IN THE RHYTHM OF TIME: SOUTHEASTERN ANATOLIA

A Photography Exhibition by Helga Felleisen

October 30 - December 15, 2014 Extended until FEBRUARY 2015
Boston University Howard Thurman Center
775 Commonwealth Avenue, Lower Level
Boston

Reception with the Artist: October 30, 2014, 6 p.m. - 8 p.m.

Gallery Hours: M-T 9 a.m. - 9 p.m., F 9 a.m. - 7 p.m.
Closed on Weekends and Thanksgiving

 

Upper Mesopotamia, al-Jazira or ‘island’ in Arabic, refers to the uplands and plain of northwestern Iraq, northeastern Syria and a part of southeastern Turkey. From the Anti-Taurus Mountains to the north, vast terrain extends from the Tigris and Euphrates Rivers southward. In southeastern Turkey, these rivers encompass a culturally vibrant area.

This region of Southeast Anatolia comprises the northern fringe of the Fertile Crescent, land rich in resources, history and geopolitical connotations. From the prehistoric ritual buildings at Göbekli Tepe, to its Biblical, Christian, Seljuk, and Islamic histories, Southeast Anatolia is witness to many layers of change.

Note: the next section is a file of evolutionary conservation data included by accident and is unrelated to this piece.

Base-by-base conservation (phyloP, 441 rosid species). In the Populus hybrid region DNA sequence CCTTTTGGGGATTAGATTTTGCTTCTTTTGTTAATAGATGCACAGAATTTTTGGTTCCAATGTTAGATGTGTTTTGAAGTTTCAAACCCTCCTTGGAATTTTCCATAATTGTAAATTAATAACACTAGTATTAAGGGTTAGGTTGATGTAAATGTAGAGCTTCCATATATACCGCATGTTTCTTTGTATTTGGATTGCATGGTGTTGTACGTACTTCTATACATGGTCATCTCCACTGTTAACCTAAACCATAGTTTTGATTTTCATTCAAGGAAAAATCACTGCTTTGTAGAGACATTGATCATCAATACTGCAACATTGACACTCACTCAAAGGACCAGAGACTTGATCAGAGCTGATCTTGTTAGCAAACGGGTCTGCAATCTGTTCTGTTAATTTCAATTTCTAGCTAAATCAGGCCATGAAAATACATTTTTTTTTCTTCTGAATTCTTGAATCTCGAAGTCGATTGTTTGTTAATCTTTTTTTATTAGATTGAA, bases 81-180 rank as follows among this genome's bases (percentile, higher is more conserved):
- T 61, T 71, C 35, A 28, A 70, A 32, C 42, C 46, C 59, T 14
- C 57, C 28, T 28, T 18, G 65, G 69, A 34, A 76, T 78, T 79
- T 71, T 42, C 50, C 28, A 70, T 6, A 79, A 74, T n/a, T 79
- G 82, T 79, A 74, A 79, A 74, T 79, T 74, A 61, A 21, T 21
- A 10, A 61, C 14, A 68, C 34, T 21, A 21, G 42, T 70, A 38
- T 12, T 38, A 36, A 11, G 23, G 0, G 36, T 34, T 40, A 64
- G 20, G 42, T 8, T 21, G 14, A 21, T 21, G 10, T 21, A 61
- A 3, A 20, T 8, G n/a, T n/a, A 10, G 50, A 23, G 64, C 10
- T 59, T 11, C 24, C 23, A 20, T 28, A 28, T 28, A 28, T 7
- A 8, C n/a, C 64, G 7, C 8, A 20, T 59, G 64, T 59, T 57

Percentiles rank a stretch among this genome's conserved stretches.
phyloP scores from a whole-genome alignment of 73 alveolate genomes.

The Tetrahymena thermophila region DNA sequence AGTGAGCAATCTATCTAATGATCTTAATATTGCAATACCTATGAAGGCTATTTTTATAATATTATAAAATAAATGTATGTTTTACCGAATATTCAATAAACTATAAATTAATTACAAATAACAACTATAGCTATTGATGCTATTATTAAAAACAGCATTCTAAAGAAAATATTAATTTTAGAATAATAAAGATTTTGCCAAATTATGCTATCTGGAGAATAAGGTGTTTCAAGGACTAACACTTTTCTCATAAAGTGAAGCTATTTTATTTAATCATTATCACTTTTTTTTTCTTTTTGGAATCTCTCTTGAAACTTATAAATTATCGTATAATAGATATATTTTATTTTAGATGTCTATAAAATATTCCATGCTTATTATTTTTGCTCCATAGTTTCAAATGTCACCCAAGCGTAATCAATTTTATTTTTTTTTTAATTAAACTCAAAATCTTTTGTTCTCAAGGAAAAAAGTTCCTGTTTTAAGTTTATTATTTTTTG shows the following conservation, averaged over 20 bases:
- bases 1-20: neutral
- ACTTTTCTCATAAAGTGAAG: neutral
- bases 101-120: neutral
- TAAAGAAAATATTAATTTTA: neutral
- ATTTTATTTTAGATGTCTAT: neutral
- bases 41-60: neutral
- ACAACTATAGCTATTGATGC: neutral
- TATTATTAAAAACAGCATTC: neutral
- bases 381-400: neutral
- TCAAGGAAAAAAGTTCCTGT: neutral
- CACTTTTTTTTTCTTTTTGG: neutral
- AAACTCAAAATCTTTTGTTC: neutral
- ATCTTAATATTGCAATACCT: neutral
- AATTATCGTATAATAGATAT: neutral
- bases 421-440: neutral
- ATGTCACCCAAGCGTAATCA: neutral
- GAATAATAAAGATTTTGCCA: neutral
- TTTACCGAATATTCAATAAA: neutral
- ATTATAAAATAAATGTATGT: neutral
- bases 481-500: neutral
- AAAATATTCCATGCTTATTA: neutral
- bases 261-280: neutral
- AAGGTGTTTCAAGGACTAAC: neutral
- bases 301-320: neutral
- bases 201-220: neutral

Taken in 2012 and 2013, the collection of photographshighlights the area from Hasankeyf and Mardin and Diyarbakir in the east, to Gaziantep in the west. They include Sanlıurfa Province, now home to refugee camps. In the Rhythm of Time attempts to capture the essence of these places and faces.

Helga Felleisen

An immigrant, Helga Felleisen has always lived between cultures. This has been formative both in her interests and in how it manifests itself in her work.

Helga’s fascination with Turkey goes back to her days as a graduate student of archaeology. The place fostered her interest in the social, religious and artistic traditions of this part of the world. Today, it informs her work as a visual artist.

Helga views memory and identity as palimpsest. Her artwork crosses the boundaries of drawing, sculpture and design. She works almost exclusively in hand-cut paper, which, with light and air, creates ever-changing tapestries of information. Cutting entails a long, detail-oriented process. A natural counterpoint, photography allows her to frame and capture a moment spontaneously.

 

Co-presented with Boston University Howard Thurman Center